It’s the year 1940 and British citizens are facing the harrowing realisation that they may not be winning the fight to which they have lost thousands of lives, homes, and years. Based on the book Their Finest Hour and a Half by Lissa Evans, directed by Lone Scherfig and starring Gemma Arterton, Sam Claflin, and Bill Nighy; Their Finest tells a very authentic story of the attempts of the British Ministry of Information’s film unit to produce a propaganda film that will simultaneously entertain and bolster the country’s spirits.
Catrin Cole (Gemma Arterton) is employed by the Ministry to assist their head writer Tom Bickley (Sam Claflin) by adding a female’s perspective to the story. Her primary job is to write the ‘slop’ for the film; that is, ‘girl talk’ or the women’s dialogue. The film is to be as authentic and optimistic as possible, a combination initially dismissed by the characters as impossible in a Britain where a happy ending is becoming increasingly unbelievable. However, the screen-writing team press on, compiling a draft based on a supposedly true story published by a local newspaper – the story of two young girls that commandeer their drunkard father’s boat to assist in the evacuation of Dunkirk, the most recent and crushing British defeat in the war.
As the shooting of the film progresses, major problems inevitably arise. The desired authenticity of the film begins to fade away as the story it is based upon is continuously adjusted to create a suspenseful and film-worthy plot. The Ministry, hoping that the film will assist in convincing their reluctant American allies to join the war, insist on an American character despite the lack of cohesion with the already fragile plot of the story. Older actor Abrose Hilliard (incredibly brought to life by Bill Nighy) refuses to acknowledge that he is not the hero of the show or that he is to mentor the younger and very ill-equipped airforce pilot turned actor Norwegian-American Carl Lundbeck (Jack Lacey). Feelings develop between Catrin and Buckley, adding a romantic twist to an already captivating story. Adding to the drama, bombs continue to rain down on London, with nearly every character losing something to the raids throughout the duration of the film.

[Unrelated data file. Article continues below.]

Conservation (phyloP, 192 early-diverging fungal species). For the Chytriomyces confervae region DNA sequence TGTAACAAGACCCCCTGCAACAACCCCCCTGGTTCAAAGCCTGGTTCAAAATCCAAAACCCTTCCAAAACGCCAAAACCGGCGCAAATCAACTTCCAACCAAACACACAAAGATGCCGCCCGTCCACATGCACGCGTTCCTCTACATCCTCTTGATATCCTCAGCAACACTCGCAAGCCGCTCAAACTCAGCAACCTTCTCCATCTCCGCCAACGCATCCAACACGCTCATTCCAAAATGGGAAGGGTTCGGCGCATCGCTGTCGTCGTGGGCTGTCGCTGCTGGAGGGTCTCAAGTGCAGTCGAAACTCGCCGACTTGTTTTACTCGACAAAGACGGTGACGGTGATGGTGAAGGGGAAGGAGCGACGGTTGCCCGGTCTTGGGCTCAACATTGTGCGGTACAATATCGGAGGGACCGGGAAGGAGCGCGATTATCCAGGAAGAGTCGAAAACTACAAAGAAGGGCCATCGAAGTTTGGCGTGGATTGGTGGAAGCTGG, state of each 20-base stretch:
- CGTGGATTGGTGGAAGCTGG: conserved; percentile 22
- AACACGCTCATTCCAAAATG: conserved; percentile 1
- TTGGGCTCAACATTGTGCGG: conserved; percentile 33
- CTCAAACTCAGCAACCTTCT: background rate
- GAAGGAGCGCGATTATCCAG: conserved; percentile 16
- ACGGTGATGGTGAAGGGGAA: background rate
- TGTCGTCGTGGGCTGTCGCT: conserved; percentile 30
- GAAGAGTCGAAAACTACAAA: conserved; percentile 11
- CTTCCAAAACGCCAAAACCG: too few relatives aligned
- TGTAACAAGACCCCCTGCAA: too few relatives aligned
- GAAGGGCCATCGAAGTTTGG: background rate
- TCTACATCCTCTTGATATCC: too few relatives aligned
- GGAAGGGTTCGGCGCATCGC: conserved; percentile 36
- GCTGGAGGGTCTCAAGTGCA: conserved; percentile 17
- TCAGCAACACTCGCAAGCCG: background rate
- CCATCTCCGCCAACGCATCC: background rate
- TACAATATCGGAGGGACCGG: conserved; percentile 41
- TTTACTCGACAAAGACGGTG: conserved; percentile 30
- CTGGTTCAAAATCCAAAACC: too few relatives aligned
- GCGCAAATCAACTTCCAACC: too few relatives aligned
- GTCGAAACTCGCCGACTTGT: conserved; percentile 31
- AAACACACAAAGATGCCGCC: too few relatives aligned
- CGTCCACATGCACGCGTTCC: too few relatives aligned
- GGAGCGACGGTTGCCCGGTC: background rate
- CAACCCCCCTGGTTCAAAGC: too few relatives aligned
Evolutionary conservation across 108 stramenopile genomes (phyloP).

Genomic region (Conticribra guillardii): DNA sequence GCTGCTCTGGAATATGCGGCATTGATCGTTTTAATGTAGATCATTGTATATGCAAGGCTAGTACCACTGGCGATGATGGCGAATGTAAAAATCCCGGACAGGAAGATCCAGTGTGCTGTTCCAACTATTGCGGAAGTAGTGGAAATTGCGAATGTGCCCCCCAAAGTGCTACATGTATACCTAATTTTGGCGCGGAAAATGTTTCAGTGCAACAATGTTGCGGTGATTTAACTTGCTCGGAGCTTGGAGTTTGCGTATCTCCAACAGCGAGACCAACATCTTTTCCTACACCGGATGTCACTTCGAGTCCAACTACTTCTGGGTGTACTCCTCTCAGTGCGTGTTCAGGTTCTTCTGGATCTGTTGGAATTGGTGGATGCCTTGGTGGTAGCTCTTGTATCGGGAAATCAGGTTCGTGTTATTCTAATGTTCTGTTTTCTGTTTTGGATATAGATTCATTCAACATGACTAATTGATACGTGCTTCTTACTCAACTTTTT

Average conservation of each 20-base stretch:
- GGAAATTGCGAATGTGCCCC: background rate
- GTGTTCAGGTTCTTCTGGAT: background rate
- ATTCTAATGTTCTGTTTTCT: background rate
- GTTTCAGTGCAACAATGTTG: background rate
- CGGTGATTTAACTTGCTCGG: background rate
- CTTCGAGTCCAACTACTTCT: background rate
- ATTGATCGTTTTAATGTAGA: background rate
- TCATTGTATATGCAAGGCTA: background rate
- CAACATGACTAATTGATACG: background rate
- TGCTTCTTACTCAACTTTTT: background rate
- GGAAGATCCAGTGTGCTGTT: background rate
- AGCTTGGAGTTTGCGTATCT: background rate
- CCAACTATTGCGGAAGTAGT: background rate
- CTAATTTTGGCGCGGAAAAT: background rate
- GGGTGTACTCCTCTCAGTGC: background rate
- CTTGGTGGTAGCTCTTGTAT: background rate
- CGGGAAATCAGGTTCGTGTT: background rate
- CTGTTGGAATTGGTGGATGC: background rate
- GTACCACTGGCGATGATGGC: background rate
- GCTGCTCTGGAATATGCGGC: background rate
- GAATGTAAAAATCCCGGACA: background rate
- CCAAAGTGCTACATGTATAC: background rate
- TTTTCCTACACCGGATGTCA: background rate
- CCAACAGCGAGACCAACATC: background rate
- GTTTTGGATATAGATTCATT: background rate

In simple terms, Their Finest is a film of unforgettable emotion telling a very real and aching story of the efforts of those that stay behind in times of war. At times uncomfortable and even a little dispiriting, this is not a film that shies away from the brutalities of war. Instead it embraces them, using it to highlight the small moments. In more than one scene, Catrin is told to not give up or lose her drive to create something worthwhile, for she lives in a world where you cannot be certain that you have minutes left, much less hours. Their Finest is a film of clever subtleties and of emotional, political, and social change. As Hilliard says to Catrin in one of the most tear-worthy parts of the film, ‘You and me are given opportunities only because young men are gone. But to turn our back on such opportunities, wouldn’t that be giving death dominion over life?’
Although heartbreaking at times, this film is by no means depressing to the very bitter end. It is filled with clever, witty humour and touching moments. There are several moments where you cannot keep a smile from breaking. It is a story of hope, of survival. In all this is an amazing film I highly recommend – definitely one I will be adding to my collection. 5 out of 5.